As Published In
Oracle Magazine
July/August 2008

COMMENT: In The Field

Thank You for Your Time

By Ari Kaplan

A lot has changed during my three years as IOUG president.

This is my last column as president of the Independent Oracle Users Group (IOUG). My three years as president seem like a short time, but many changes have taken place.

To begin, Oracle has acquired more than 40 companies, adding technology, applications, and products to the Oracle brand. As a result, the Oracle community has expanded tremendously, adding all the users of those separate products and technologies to the Oracle family.

Moreover, Oracle has held on to experience and expertise and done a good job integrating technologies and products into the Oracle universe. As a result, users enjoy a wider and deeper range of solutions than ever before.

During this time, Oracle has forged deeper bonds with user groups. Top Oracle executives, including President Charles Phillips and Senior Vice President and Chief Marketing Officer Judy Sim, work with user groups on many levels. It's now common for Oracle executives to speak at user group events, which drives attendance and participation.

The user group scene has changed as well. Many readers are familiar with the International Oracle Users Group Community (IOUC), a federation of Oracle user groups. Recently it has done a tremendous job of working with Oracle to get the features and strategic direction that worldwide users want to see, as well as helping to develop beta programs so users can shape and test products.

Regional groups are also stronger than ever—the IOUG hosts the Web sites of dozens of these regional groups—and Oracle Application Express technology makes that possible. The IOUG also helps regional groups with their programs by coordinating speakers and vendors for local events. The end winners are the members of the user groups and Oracle's customers.

The COLLABORATE 08 conference was a joint effort by the IOUG, the Oracle Applications Users Group (OAUG), and the Quest International Users Group (Quest). More than 7,500 users and 250 vendors attended this year's conference in Denver. Last year, there were 250 sessions from the IOUG alone; this year, the IOUG had more than 400 sessions. Such growth in this one conference represents the expansion we've seen in user interest and participation just in the last two years.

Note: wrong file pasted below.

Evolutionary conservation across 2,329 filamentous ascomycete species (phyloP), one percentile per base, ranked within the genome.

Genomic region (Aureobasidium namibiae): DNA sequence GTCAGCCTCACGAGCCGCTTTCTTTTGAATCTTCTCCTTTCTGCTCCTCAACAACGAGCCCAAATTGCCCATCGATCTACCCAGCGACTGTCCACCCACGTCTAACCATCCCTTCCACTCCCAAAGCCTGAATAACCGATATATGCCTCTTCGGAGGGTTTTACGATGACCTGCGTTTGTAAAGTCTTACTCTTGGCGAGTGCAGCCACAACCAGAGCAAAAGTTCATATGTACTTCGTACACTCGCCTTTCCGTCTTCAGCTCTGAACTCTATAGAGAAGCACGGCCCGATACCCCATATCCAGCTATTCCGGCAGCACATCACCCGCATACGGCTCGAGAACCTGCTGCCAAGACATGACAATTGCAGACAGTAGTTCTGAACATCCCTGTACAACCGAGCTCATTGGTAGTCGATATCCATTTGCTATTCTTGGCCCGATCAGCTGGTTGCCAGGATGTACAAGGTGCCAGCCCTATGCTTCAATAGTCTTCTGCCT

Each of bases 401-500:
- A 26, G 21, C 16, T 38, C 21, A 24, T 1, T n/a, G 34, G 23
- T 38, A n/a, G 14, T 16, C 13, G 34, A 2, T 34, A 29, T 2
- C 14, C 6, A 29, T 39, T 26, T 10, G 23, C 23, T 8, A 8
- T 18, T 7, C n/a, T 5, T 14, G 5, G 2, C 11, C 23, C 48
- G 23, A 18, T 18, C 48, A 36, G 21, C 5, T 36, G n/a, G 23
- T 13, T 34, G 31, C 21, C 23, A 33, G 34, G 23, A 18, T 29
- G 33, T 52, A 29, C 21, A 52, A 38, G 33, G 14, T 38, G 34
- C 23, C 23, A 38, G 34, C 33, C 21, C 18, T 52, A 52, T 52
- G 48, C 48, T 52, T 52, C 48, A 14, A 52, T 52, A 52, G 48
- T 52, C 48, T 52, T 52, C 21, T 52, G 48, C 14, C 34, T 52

IOUG membership has grown 25 percent in the last three years, and more users than ever are realizing the benefits. Special interest groups now offer year-round programs. These reflect a new attention to business intelligence, data warehousing, and analytics. The growth in awareness of these areas parallels a fundamental shift in the Oracle marketplace.

I'm not even tempted to claim credit for these wonderful advances in our user group system. We have a strong and dedicated board of directors that keeps us moving forward. Our enthusiastic and hardworking volunteers make it all happen. With a success like COLLABORATE 08, you're looking at the effort of hundreds of volunteers working for the best interests of everyone.

Looking ahead, we have interesting things to anticipate. Oracle's research and development has created an amazing technology in Oracle Fusion Middleware. In the next few years, you can expect releases of applications based on it, and these releases will be easier to integrate with existing Oracle solutions.

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I have a bullish view on the economy's impact on Oracle. If companies seek to consolidate to save money, who better to consolidate with than Oracle? If they want to use virtualization to squeeze the maximum return from their hardware, Oracle VM is the obvious choice. And attendance at COLLABORATE was up significantly this year—a good sign for Oracle users, given that in tough times companies tend to cut back on travel, education, and marketing efforts.

I wish the incoming IOUG president, Ian Abramson, the best of luck. I've known Ian for 14 years. He's a smart and charismatic leader, and the IOUG is in good hands. His special expertise in business intelligence, data warehousing, and analytics will be quite valuable.

I'd like to thank Charles Phillips and Judy Sim for seeing the value of user groups and supporting so many of our activities and events. Thanks to Mary Lou Dopart, Oracle's senior director, user group management, and her team in promoting Oracle and user interests through the IOUC. My thanks to the IOUG board for all that they have done during my three years as president.

Most of all, thanks to the members of the Oracle user community, who are so involved and passionate about Oracle technology. You make it all worthwhile. 

Ari Kaplan ( is the outgoing president of the Independent Oracle Users Group (IOUG) and a senior consultant at Datalink. He founded Expand Beyond Corporation, a leader in mobile IT software. He has been involved in Oracle technology since 1992.

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